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Lord Redesdale: My Lords, the Minister has gone further than he has before in saying that if the pilot scheme should fail for any reason, he would seek the services of the MDP again which was really my question from the outset. I think it will give some comfort because that option hopefully will still be open. The difficulty we have is that we do not wish the scheme to fail. Indeed, if it is cost-effective and produces the results that the Minster outlined, there would be a good deal of support for some of the objectives--as long as the benefits outweighed the disadvantages that we foresee could take place.

That being the case, and also realising that the Minister is of the view that there will not be any failure and that that might colour his judgment of the results of the pilot scheme, I shall not press the amendment. I beg leave to withdraw the amendment.

Amendment, by leave, withdrawn.

Clause 21 [Sex discrimination: Great Britain]:

Lord Judd moved Amendment No. 3:

Page 15, leave out lines 30 to 45 and insert--
("(9B) A complaint to which subsection (9A) applies may be presented to an industrial tribunal under section 63(1).
(9C) Notwithstanding subsection (9B) of this section, a complaint to which subsection (9A) applies may be made to an officer under the service redress procedure applicable to the complainant.").

2 Jul 1996 : Column 1392

The noble Lord said: My Lords, in moving Amendment No. 3 standing in my name and that of my noble friend Lord Williams, I shall speak also to Amendments Nos. 4 to 18. The purpose of these amendments is to ensure a right to pursue a complaint either internally or straight to a tribunal and to ensure that the right to go to a tribunal is not dependent on first pursuing a complaint internally.

We recognise that in Clauses 21 to 27 the Government are endeavouring to achieve consistency. Indeed we applaud that. All our amendments are designed to fulfil that same purpose. It may be useful to outline the present position and the areas of agreement which exist between ourselves and the Government.

Perhaps we could concentrate on sex discrimination and race relations. It is our case that the other amendments dealing with equal pay, employment, industrial relations and Northern Ireland all seek to establish the same principles in each of those spheres. At the present time under the Race Relations Act there is a right only to complain through the internal procedures, and under the Sex Discrimination Act there is a right to complain to an industrial tribunal but the Act does not provide for complaints to be made under the internal procedures.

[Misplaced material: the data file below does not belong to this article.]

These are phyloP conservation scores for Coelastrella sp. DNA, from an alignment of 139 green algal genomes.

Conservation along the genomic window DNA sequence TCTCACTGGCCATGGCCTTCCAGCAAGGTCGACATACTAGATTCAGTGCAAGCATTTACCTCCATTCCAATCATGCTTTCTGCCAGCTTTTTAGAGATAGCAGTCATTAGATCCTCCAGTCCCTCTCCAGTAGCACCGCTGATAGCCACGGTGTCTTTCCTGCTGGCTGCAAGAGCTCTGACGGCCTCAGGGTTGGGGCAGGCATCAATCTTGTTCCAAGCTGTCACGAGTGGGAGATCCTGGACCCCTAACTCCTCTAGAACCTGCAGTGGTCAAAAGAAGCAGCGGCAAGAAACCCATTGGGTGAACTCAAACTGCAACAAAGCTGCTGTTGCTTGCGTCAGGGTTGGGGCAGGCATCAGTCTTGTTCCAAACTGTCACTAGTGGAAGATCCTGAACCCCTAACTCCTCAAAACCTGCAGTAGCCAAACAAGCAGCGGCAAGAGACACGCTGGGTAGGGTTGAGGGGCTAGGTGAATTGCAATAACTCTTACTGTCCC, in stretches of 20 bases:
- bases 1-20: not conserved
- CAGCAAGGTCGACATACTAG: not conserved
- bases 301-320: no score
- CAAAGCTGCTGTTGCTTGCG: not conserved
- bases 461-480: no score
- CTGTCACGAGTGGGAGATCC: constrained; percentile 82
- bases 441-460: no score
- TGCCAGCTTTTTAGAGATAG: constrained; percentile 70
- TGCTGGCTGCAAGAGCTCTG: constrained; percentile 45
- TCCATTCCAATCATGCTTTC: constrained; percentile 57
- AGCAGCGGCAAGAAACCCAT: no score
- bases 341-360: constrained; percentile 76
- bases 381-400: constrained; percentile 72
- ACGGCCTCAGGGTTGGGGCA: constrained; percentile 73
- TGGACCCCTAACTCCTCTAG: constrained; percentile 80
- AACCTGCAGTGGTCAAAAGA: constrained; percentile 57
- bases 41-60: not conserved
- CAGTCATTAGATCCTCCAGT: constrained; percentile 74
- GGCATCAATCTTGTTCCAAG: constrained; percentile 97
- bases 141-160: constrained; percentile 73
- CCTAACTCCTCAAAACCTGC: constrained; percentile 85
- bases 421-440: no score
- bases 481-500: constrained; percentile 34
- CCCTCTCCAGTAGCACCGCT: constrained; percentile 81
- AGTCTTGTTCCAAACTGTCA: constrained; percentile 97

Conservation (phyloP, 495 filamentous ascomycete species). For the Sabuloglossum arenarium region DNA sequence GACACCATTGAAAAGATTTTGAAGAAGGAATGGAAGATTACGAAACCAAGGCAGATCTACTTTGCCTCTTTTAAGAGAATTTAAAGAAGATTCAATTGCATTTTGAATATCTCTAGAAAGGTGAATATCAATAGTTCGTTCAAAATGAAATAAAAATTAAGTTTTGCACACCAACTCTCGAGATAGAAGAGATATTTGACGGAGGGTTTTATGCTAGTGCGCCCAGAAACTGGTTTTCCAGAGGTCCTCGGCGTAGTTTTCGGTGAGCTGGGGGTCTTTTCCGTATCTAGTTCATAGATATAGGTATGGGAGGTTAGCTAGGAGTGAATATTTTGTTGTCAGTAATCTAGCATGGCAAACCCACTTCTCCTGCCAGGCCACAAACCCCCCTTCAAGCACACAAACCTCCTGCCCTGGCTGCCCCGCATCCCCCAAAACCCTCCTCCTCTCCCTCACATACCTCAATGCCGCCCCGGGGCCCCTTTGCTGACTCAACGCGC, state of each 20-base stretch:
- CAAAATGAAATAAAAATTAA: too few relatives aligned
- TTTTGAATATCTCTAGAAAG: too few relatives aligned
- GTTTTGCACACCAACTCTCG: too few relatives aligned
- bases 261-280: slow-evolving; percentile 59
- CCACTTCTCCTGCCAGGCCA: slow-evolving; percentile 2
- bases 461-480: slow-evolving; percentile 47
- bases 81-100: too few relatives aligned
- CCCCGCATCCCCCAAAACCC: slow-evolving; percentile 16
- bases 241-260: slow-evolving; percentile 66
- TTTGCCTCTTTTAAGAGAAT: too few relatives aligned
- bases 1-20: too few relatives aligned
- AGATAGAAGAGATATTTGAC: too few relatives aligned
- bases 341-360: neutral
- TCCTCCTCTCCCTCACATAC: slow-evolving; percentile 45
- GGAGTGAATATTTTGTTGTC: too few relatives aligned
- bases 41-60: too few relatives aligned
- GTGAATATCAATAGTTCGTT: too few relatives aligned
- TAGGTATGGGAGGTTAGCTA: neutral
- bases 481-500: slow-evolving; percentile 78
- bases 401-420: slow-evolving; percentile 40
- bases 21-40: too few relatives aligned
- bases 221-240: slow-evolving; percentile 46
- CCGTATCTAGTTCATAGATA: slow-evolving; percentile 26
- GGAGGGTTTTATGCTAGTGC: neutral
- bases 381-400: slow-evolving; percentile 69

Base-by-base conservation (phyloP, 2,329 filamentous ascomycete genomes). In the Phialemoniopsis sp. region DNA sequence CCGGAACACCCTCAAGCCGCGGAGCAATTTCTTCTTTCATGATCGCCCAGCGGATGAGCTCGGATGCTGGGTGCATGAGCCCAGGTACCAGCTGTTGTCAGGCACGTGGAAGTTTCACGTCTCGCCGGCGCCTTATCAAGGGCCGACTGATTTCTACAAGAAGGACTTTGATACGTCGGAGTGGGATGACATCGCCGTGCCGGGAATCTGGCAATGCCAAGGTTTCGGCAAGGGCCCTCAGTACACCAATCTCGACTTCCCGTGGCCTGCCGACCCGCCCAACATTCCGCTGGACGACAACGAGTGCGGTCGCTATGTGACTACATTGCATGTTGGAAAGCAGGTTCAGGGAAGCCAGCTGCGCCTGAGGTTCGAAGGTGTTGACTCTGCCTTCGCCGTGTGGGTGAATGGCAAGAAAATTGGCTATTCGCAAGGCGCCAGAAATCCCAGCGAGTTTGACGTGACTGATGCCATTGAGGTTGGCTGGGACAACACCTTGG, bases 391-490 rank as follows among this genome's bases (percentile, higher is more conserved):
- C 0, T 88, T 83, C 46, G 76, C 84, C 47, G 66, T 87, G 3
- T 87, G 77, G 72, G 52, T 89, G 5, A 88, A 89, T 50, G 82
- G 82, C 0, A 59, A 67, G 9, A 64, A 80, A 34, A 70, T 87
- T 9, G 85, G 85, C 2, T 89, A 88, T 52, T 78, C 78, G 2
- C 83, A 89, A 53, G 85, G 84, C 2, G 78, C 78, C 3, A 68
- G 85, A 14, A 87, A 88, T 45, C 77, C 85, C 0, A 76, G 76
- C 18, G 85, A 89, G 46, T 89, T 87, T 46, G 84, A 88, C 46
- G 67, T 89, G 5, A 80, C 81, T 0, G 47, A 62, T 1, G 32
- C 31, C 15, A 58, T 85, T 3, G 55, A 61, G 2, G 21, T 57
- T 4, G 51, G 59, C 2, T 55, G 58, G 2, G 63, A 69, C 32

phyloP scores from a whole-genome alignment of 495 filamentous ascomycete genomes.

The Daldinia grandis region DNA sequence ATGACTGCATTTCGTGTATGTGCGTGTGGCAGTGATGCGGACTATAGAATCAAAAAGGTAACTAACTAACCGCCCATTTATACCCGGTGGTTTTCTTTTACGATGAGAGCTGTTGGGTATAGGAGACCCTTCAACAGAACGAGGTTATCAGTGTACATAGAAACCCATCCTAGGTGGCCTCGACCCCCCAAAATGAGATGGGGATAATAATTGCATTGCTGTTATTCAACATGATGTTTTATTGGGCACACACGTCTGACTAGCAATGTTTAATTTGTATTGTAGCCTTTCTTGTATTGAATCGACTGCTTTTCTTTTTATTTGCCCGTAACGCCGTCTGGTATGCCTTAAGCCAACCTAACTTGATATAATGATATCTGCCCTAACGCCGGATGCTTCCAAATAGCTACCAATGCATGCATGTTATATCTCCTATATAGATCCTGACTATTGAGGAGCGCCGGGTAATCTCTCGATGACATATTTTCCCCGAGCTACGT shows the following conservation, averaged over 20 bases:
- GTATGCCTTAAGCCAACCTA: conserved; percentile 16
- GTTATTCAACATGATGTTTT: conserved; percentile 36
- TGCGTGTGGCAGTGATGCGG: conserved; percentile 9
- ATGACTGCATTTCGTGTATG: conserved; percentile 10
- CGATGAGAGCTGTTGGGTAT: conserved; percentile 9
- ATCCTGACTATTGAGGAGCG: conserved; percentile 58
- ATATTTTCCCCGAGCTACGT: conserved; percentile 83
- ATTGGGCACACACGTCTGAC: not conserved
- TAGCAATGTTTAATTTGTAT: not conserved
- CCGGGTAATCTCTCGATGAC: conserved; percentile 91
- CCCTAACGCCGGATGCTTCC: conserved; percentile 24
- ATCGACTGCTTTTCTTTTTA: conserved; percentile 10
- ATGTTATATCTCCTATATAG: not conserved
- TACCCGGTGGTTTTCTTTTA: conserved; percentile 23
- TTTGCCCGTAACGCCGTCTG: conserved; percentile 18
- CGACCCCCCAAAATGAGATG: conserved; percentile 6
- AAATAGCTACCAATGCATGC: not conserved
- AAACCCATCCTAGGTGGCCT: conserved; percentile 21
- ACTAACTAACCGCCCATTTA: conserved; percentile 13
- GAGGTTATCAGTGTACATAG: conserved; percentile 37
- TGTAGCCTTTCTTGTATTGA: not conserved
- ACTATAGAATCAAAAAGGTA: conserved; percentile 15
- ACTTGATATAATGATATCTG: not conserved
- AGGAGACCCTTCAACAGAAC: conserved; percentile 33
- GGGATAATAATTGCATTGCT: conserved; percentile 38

The Government's proposal is that any complaint under the Race Relations or the Sex Discrimination Acts must first be made through the internal procedures and, following that--I underline the word following--complaint may be made to an industrial tribunal. In other words, the internal procedure is a statutory precondition for application to an industrial tribunal.

As I have said, under our proposed amendments any complaint may in future be made direct to an industrial tribunal and may also be made through the internal procedures. I believe that we have a consensus in the House that servicemen and women should not be denied access to the industrial tribunal. We also have a consensus that servicemen and women should be able and indeed encouraged to make a complaint through the internal procedure. The issue at stake is solely whether it should be a mandatory pre-condition that for all discrimination complaints the internal procedure must first be utilised.

The Government hold that Clause 21 does not represent a diminution of rights under the Sex Discrimination Act. It is the case that the Sex Discrimination Act does not currently include reference to the separate service redress procedures under the Army Act 1955, the Air Force Act 1955 and the Naval Discipline Act 1957. Since those are statutory procedures, it may well be that primary legislation is required in order that the defence counsel can have jurisdiction to deal with sex discrimination complaints.

To the extent that Clause 21 provides an additional right, it is clearly to be welcomed. However, the clause also proposes to remove the existing right to complain directly to an industrial tribunal and that, I suggest, unquestionably constitutes a loss. Further, if at present a serviceman or woman can complain directly to an industrial tribunal, then to require that person to undergo

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the internal procedure, whether or not he (or she) would choose to do so, does restrict his (or her) right of access to an industrial tribunal.

As the Commission for Racial Equality and the Equal Opportunities Commission both have argued, to go through any procedure on a complaint of discrimination can be extremely stressful. Where service personnel are either intimidated by or lack confidence in the internal procedure, to require that procedure as a pre-condition may obviously deter them from seeking redress altogether.